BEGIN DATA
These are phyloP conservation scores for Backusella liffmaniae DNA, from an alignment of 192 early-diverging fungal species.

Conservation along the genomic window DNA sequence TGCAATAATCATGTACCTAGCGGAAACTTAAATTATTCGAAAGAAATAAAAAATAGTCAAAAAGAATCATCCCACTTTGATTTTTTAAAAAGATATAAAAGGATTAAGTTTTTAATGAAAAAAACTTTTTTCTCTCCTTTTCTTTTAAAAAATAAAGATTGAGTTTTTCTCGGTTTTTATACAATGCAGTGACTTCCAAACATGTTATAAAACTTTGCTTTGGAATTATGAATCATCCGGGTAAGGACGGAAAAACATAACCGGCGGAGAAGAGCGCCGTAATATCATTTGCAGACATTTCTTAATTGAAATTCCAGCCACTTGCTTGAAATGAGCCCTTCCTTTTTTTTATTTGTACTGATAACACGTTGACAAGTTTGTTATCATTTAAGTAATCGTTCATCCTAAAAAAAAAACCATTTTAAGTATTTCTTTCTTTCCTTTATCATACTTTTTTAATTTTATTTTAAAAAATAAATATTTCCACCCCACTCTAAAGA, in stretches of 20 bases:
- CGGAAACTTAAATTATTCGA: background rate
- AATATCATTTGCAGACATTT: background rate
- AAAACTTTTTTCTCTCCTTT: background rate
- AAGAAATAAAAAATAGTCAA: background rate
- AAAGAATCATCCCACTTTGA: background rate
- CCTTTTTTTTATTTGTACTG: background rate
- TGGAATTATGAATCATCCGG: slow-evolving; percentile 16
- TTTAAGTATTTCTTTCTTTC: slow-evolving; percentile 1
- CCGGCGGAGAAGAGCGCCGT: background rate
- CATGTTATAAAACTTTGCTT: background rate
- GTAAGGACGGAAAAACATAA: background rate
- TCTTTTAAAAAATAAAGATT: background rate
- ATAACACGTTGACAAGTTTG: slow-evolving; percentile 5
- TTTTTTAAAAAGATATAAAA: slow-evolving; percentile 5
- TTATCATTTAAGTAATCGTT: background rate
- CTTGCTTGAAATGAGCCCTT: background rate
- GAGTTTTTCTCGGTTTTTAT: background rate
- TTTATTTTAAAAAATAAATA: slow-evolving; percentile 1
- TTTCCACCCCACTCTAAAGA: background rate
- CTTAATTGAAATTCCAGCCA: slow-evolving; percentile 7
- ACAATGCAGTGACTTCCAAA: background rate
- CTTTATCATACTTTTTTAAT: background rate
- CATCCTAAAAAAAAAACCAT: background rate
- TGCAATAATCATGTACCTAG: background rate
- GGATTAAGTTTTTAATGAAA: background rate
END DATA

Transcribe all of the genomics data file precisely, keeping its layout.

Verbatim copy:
These are phyloP conservation scores for Backusella liffmaniae DNA, from an alignment of 192 early-diverging fungal species.

Conservation along the genomic window DNA sequence TGCAATAATCATGTACCTAGCGGAAACTTAAATTATTCGAAAGAAATAAAAAATAGTCAAAAAGAATCATCCCACTTTGATTTTTTAAAAAGATATAAAAGGATTAAGTTTTTAATGAAAAAAACTTTTTTCTCTCCTTTTCTTTTAAAAAATAAAGATTGAGTTTTTCTCGGTTTTTATACAATGCAGTGACTTCCAAACATGTTATAAAACTTTGCTTTGGAATTATGAATCATCCGGGTAAGGACGGAAAAACATAACCGGCGGAGAAGAGCGCCGTAATATCATTTGCAGACATTTCTTAATTGAAATTCCAGCCACTTGCTTGAAATGAGCCCTTCCTTTTTTTTATTTGTACTGATAACACGTTGACAAGTTTGTTATCATTTAAGTAATCGTTCATCCTAAAAAAAAAACCATTTTAAGTATTTCTTTCTTTCCTTTATCATACTTTTTTAATTTTATTTTAAAAAATAAATATTTCCACCCCACTCTAAAGA, in stretches of 20 bases:
- CGGAAACTTAAATTATTCGA: background rate
- AATATCATTTGCAGACATTT: background rate
- AAAACTTTTTTCTCTCCTTT: background rate
- AAGAAATAAAAAATAGTCAA: background rate
- AAAGAATCATCCCACTTTGA: background rate
- CCTTTTTTTTATTTGTACTG: background rate
- TGGAATTATGAATCATCCGG: slow-evolving; percentile 16
- TTTAAGTATTTCTTTCTTTC: slow-evolving; percentile 1
- CCGGCGGAGAAGAGCGCCGT: background rate
- CATGTTATAAAACTTTGCTT: background rate
- GTAAGGACGGAAAAACATAA: background rate
- TCTTTTAAAAAATAAAGATT: background rate
- ATAACACGTTGACAAGTTTG: slow-evolving; percentile 5
- TTTTTTAAAAAGATATAAAA: slow-evolving; percentile 5
- TTATCATTTAAGTAATCGTT: background rate
- CTTGCTTGAAATGAGCCCTT: background rate
- GAGTTTTTCTCGGTTTTTAT: background rate
- TTTATTTTAAAAAATAAATA: slow-evolving; percentile 1
- TTTCCACCCCACTCTAAAGA: background rate
- CTTAATTGAAATTCCAGCCA: slow-evolving; percentile 7
- ACAATGCAGTGACTTCCAAA: background rate
- CTTTATCATACTTTTTTAAT: background rate
- CATCCTAAAAAAAAAACCAT: background rate
- TGCAATAATCATGTACCTAG: background rate
- GGATTAAGTTTTTAATGAAA: background rate